Adult education: bilateral needs



The issue of low high school graduation rates for young people under 25 is a source of concern in the early 2000s.

Given the necessity of a high school diploma to ensuring a stable well-paying job, a large number of young people are forced to turn to general adult education to obtain or complete the prerequisites they need to pursue their academic or professional goals. Their influx into the adult education system is giving rise to many questions that have not been explored in the scientific literature. For example, how can we support young people with learning difficulties or social maladjustments if their profile and their psychological, psycho-educational and educational needs are not properly understood?

To what extent does the training of teachers in adult education centres prepare them to meet these students' needs?

To what extent does the training of teachers in adult education centres prepare them to meet these students' needs? A total of 610 young people aged 16 to 24 expressed six support needs: to consider the learner both individually and in a larger context, to develop a quality relationship with the students, to foster personal development at an age when identity issues are important, to establish a learning community between learners and the teacher, to link learning with the goals of social and professional integration, and to encourage consultation with guidance counsellors.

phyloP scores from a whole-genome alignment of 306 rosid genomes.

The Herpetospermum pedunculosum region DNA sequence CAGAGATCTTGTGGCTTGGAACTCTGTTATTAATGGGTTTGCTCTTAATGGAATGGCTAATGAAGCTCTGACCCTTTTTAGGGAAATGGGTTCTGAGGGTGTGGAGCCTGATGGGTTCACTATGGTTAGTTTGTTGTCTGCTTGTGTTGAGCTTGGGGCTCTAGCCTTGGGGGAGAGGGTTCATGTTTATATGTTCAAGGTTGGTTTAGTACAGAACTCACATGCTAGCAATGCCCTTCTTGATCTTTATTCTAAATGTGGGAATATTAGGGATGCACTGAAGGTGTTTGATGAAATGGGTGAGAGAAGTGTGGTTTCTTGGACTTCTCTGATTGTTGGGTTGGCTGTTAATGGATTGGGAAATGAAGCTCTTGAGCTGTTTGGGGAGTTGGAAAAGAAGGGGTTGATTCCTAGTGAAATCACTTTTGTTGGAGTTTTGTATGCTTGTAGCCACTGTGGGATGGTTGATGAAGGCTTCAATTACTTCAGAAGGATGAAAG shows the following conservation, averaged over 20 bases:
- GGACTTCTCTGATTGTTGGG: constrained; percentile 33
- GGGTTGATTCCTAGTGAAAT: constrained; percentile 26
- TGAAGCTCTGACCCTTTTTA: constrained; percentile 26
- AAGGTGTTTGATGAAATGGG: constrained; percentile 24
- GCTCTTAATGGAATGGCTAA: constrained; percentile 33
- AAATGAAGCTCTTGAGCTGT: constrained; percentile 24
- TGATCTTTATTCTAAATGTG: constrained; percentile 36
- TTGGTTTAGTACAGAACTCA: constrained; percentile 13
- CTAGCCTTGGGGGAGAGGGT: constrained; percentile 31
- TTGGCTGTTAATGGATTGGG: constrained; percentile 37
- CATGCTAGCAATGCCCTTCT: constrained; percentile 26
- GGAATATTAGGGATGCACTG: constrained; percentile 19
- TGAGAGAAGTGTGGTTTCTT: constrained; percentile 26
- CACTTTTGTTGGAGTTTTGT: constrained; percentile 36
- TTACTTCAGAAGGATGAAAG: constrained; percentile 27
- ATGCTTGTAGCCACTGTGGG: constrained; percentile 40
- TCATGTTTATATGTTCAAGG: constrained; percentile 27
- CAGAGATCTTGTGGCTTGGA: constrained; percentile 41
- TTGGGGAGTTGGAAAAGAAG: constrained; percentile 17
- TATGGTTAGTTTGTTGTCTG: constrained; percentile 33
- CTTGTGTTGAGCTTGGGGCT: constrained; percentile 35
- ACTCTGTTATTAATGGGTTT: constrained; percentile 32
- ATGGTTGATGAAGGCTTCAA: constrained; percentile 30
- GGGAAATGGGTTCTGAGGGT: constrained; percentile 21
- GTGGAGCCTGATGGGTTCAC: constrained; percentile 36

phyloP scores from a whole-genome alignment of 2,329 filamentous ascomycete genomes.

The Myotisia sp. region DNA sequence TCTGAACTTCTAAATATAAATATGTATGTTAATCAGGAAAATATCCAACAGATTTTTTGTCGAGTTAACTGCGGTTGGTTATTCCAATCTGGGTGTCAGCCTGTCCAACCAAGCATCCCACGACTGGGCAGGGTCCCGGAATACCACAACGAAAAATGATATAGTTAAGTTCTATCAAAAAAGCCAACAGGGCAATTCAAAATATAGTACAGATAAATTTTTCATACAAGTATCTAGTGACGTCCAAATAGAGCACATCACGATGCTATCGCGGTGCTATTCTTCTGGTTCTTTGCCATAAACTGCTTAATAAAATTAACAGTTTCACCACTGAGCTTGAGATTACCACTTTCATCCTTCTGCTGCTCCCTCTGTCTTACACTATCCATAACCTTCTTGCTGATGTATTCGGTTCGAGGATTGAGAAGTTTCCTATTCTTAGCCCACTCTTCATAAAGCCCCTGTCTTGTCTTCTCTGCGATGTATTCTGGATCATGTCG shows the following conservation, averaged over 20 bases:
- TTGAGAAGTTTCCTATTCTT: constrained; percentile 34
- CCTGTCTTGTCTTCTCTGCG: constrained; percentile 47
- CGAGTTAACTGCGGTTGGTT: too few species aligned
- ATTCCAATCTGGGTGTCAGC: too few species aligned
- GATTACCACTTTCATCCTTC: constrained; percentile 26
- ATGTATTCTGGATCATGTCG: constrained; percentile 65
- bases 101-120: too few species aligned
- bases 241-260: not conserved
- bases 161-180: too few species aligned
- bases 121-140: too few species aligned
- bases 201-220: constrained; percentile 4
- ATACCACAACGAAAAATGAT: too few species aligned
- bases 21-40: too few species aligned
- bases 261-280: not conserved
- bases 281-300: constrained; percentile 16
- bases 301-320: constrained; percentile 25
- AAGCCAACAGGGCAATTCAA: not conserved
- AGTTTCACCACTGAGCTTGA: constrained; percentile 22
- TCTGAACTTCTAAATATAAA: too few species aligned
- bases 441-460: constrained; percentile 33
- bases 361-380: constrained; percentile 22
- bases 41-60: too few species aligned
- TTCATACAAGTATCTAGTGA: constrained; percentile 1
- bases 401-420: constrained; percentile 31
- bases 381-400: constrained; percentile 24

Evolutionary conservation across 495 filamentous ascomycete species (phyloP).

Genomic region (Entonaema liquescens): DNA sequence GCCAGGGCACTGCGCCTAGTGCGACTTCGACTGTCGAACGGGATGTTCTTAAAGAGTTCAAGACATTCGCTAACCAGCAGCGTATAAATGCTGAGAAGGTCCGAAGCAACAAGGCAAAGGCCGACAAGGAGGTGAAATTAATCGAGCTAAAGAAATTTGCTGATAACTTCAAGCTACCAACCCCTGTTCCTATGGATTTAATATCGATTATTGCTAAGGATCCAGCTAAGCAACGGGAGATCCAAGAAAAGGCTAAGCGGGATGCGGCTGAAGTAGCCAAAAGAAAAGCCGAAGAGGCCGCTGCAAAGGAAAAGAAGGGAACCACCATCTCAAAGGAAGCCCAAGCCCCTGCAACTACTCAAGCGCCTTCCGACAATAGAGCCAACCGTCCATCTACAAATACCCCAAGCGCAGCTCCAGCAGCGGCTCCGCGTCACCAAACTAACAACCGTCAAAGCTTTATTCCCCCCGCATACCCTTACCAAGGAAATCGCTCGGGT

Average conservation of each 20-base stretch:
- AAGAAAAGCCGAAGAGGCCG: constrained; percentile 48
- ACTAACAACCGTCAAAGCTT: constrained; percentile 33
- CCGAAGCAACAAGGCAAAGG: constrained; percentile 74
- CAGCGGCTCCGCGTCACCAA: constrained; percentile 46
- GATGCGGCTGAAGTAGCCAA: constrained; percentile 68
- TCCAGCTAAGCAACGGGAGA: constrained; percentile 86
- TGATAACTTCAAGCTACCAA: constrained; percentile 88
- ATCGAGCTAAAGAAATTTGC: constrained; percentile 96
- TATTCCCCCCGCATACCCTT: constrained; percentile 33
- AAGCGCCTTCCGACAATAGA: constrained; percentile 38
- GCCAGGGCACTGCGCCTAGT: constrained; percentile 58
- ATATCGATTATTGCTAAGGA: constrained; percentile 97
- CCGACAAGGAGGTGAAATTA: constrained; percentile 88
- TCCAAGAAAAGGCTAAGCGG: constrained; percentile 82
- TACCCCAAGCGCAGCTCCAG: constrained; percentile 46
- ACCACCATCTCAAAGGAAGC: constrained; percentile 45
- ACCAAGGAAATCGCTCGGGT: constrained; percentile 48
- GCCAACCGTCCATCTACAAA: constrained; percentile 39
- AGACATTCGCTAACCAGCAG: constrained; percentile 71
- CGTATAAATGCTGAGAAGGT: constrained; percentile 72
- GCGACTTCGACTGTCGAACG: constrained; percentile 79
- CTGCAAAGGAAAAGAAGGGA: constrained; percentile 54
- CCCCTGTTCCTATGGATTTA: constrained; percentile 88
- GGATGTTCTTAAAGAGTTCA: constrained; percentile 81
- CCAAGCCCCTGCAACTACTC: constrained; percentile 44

A total of 109 teachers identified five training needs: collaboration between teachers and other stakeholders, the development of classroom management skills, training in differentiation and the design of pedagogical materials, motivating young students, and understanding the behaviour and learning styles of students with learning difficulties or social maladjustments.

These results affect the structure of initial and continuing education programs and the preparation of teachers in adult education centres. These research findings could also contribute to the development of activities aimed at maximizing well-being and learning strategies and, incidentally, foster higher graduation rates, thus facilitating the integration of these young people into society and the job market.

Main researcher

Michelle Dumont, Université du Québec à Trois-Rivières

Summary

Research report

Call for proposals

Deposit of the research report: July 2013